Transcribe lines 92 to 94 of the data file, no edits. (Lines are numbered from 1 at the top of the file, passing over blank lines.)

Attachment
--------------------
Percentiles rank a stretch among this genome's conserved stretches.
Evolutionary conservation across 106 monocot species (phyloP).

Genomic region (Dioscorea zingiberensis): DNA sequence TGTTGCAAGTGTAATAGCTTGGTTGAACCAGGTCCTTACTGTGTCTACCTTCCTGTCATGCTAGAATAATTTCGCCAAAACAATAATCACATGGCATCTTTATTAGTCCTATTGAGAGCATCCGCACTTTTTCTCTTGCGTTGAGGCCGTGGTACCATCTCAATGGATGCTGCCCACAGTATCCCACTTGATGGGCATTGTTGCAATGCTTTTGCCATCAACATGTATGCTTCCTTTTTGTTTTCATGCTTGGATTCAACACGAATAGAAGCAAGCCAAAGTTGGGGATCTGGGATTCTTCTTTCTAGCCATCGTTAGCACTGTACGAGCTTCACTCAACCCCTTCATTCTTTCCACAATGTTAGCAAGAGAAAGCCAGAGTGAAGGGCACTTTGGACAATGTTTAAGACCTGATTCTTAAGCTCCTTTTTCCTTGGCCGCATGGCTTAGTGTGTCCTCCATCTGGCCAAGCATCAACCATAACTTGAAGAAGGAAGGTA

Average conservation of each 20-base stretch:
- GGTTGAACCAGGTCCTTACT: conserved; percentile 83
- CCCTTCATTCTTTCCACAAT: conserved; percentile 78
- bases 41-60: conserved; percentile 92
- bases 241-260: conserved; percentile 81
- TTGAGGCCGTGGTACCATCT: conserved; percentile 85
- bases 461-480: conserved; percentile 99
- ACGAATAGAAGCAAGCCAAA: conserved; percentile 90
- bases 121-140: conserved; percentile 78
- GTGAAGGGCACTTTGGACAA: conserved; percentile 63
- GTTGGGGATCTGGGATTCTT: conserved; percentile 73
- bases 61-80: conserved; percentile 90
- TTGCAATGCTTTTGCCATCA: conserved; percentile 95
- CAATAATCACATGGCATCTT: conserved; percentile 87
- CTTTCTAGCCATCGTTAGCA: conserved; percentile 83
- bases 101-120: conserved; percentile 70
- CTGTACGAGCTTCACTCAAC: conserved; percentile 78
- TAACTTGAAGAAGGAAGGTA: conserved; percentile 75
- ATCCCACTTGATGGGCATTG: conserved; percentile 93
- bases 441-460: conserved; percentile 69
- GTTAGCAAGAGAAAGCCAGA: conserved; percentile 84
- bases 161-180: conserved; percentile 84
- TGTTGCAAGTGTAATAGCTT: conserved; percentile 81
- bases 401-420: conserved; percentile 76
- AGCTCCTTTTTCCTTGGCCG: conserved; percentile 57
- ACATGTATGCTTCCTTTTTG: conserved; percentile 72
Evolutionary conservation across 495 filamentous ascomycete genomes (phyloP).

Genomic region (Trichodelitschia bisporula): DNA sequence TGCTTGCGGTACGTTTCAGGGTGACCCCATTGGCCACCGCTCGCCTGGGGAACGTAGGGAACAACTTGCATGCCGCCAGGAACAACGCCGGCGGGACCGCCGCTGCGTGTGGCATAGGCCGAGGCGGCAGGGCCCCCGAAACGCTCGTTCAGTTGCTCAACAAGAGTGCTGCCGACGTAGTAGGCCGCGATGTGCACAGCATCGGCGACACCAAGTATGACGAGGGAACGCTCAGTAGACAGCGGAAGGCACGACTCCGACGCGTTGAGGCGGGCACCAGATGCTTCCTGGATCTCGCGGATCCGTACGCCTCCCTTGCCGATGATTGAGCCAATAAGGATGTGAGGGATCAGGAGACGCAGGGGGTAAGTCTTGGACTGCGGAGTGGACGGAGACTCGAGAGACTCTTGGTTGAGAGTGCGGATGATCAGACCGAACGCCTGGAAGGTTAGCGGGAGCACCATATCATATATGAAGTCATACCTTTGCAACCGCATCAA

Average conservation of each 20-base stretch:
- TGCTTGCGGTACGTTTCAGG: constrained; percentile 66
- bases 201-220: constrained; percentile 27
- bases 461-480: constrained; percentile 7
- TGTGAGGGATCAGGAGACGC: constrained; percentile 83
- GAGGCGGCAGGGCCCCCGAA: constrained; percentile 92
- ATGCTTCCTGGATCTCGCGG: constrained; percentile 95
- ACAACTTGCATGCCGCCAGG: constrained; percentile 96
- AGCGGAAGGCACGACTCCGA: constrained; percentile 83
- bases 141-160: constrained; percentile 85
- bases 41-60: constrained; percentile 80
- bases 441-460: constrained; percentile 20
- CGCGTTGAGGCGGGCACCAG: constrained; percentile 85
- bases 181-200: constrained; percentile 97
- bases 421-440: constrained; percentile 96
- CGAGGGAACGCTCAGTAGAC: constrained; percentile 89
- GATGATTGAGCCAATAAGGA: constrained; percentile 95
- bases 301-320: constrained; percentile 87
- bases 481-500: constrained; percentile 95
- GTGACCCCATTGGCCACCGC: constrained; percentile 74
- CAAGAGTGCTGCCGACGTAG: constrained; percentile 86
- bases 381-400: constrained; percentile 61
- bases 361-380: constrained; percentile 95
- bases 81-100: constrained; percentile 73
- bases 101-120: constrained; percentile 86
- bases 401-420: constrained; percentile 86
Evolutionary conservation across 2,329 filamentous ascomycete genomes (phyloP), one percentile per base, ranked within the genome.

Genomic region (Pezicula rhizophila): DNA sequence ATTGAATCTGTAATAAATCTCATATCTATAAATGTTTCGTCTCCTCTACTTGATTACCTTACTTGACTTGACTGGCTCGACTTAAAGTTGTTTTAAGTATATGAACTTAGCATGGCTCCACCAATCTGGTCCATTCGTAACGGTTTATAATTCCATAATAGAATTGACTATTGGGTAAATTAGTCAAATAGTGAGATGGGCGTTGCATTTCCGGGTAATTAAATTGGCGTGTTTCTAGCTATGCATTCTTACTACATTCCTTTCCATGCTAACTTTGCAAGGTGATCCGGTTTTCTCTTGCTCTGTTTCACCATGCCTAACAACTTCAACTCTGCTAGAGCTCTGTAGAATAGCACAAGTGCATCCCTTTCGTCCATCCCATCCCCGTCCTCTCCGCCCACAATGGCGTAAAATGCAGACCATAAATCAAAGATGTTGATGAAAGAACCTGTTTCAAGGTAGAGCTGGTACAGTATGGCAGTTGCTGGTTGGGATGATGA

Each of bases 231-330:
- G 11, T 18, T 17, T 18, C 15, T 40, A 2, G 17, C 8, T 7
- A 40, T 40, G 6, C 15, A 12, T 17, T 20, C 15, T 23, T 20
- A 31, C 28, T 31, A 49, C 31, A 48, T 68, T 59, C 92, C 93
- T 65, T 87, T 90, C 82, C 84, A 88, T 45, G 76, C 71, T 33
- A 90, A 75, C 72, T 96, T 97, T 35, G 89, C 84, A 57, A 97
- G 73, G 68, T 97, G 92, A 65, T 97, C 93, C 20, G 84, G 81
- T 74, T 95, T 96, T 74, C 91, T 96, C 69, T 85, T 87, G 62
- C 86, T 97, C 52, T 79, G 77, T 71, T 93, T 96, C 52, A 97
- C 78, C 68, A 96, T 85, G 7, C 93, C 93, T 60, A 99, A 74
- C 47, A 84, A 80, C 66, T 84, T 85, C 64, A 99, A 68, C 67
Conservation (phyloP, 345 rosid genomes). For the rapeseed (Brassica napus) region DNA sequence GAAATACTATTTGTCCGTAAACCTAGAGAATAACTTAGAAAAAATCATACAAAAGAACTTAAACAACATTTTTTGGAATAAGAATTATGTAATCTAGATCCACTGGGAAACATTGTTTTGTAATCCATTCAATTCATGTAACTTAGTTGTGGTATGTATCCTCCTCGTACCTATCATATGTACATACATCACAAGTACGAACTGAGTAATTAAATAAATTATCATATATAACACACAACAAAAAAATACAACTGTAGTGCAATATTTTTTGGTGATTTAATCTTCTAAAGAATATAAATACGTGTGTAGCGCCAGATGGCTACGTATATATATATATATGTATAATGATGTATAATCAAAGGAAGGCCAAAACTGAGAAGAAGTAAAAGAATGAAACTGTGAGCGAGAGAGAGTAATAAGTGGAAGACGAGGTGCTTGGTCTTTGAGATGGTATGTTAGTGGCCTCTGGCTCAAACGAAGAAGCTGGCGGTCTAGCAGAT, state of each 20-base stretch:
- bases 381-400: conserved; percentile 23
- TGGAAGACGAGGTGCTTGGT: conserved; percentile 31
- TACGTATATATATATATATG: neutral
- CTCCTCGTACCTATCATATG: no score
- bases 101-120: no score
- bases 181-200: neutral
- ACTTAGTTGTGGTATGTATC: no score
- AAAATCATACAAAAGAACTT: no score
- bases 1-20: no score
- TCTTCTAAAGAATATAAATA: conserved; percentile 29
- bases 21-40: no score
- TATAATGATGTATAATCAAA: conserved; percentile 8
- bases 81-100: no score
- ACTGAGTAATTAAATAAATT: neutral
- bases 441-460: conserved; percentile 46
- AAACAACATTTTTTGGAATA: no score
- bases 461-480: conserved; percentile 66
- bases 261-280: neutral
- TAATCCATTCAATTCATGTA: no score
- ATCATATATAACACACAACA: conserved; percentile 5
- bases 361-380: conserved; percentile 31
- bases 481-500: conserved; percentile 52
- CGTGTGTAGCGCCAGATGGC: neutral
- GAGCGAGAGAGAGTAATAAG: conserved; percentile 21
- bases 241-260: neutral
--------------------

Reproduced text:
- bases 361-380: conserved; percentile 31
- bases 481-500: conserved; percentile 52
- CGTGTGTAGCGCCAGATGGC: neutral